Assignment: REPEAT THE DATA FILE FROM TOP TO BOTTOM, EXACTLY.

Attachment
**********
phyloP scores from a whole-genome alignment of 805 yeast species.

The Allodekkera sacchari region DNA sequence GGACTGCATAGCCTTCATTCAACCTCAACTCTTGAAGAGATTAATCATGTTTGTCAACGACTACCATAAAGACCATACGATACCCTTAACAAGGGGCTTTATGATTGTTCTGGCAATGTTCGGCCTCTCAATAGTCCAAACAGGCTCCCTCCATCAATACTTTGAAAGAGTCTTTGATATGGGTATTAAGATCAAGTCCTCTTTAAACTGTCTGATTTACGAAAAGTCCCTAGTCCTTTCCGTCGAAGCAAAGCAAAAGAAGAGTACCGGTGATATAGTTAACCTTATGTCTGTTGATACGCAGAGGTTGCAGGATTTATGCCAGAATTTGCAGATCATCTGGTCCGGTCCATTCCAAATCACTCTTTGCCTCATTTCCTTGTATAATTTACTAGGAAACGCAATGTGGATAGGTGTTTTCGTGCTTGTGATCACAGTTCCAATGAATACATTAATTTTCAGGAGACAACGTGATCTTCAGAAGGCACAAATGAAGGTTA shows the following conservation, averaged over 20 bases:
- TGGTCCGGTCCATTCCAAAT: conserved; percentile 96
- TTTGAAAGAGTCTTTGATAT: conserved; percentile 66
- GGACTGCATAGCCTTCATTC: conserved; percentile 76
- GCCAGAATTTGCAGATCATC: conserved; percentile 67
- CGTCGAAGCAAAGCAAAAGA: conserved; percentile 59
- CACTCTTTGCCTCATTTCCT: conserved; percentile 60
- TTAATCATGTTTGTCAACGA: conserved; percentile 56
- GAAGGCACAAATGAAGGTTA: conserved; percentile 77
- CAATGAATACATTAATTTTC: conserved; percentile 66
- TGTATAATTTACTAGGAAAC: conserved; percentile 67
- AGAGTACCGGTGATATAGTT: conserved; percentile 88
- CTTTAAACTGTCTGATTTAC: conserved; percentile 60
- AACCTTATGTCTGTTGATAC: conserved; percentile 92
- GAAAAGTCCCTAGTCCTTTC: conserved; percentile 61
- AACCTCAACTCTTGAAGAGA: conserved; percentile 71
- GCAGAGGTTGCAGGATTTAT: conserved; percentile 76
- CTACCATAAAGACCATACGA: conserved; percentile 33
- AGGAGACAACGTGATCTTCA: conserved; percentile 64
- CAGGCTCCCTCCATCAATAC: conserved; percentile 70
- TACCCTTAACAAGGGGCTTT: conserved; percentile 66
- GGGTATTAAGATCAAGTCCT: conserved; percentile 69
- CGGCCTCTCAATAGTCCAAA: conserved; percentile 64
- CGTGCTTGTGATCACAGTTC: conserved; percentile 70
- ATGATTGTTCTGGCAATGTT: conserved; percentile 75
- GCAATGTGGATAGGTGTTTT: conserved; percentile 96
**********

phyloP scores from a whole-genome alignment of 805 yeast species.

The Allodekkera sacchari region DNA sequence GGACTGCATAGCCTTCATTCAACCTCAACTCTTGAAGAGATTAATCATGTTTGTCAACGACTACCATAAAGACCATACGATACCCTTAACAAGGGGCTTTATGATTGTTCTGGCAATGTTCGGCCTCTCAATAGTCCAAACAGGCTCCCTCCATCAATACTTTGAAAGAGTCTTTGATATGGGTATTAAGATCAAGTCCTCTTTAAACTGTCTGATTTACGAAAAGTCCCTAGTCCTTTCCGTCGAAGCAAAGCAAAAGAAGAGTACCGGTGATATAGTTAACCTTATGTCTGTTGATACGCAGAGGTTGCAGGATTTATGCCAGAATTTGCAGATCATCTGGTCCGGTCCATTCCAAATCACTCTTTGCCTCATTTCCTTGTATAATTTACTAGGAAACGCAATGTGGATAGGTGTTTTCGTGCTTGTGATCACAGTTCCAATGAATACATTAATTTTCAGGAGACAACGTGATCTTCAGAAGGCACAAATGAAGGTTA shows the following conservation, averaged over 20 bases:
- TGGTCCGGTCCATTCCAAAT: conserved; percentile 96
- TTTGAAAGAGTCTTTGATAT: conserved; percentile 66
- GGACTGCATAGCCTTCATTC: conserved; percentile 76
- GCCAGAATTTGCAGATCATC: conserved; percentile 67
- CGTCGAAGCAAAGCAAAAGA: conserved; percentile 59
- CACTCTTTGCCTCATTTCCT: conserved; percentile 60
- TTAATCATGTTTGTCAACGA: conserved; percentile 56
- GAAGGCACAAATGAAGGTTA: conserved; percentile 77
- CAATGAATACATTAATTTTC: conserved; percentile 66
- TGTATAATTTACTAGGAAAC: conserved; percentile 67
- AGAGTACCGGTGATATAGTT: conserved; percentile 88
- CTTTAAACTGTCTGATTTAC: conserved; percentile 60
- AACCTTATGTCTGTTGATAC: conserved; percentile 92
- GAAAAGTCCCTAGTCCTTTC: conserved; percentile 61
- AACCTCAACTCTTGAAGAGA: conserved; percentile 71
- GCAGAGGTTGCAGGATTTAT: conserved; percentile 76
- CTACCATAAAGACCATACGA: conserved; percentile 33
- AGGAGACAACGTGATCTTCA: conserved; percentile 64
- CAGGCTCCCTCCATCAATAC: conserved; percentile 70
- TACCCTTAACAAGGGGCTTT: conserved; percentile 66
- GGGTATTAAGATCAAGTCCT: conserved; percentile 69
- CGGCCTCTCAATAGTCCAAA: conserved; percentile 64
- CGTGCTTGTGATCACAGTTC: conserved; percentile 70
- ATGATTGTTCTGGCAATGTT: conserved; percentile 75
- GCAATGTGGATAGGTGTTTT: conserved; percentile 96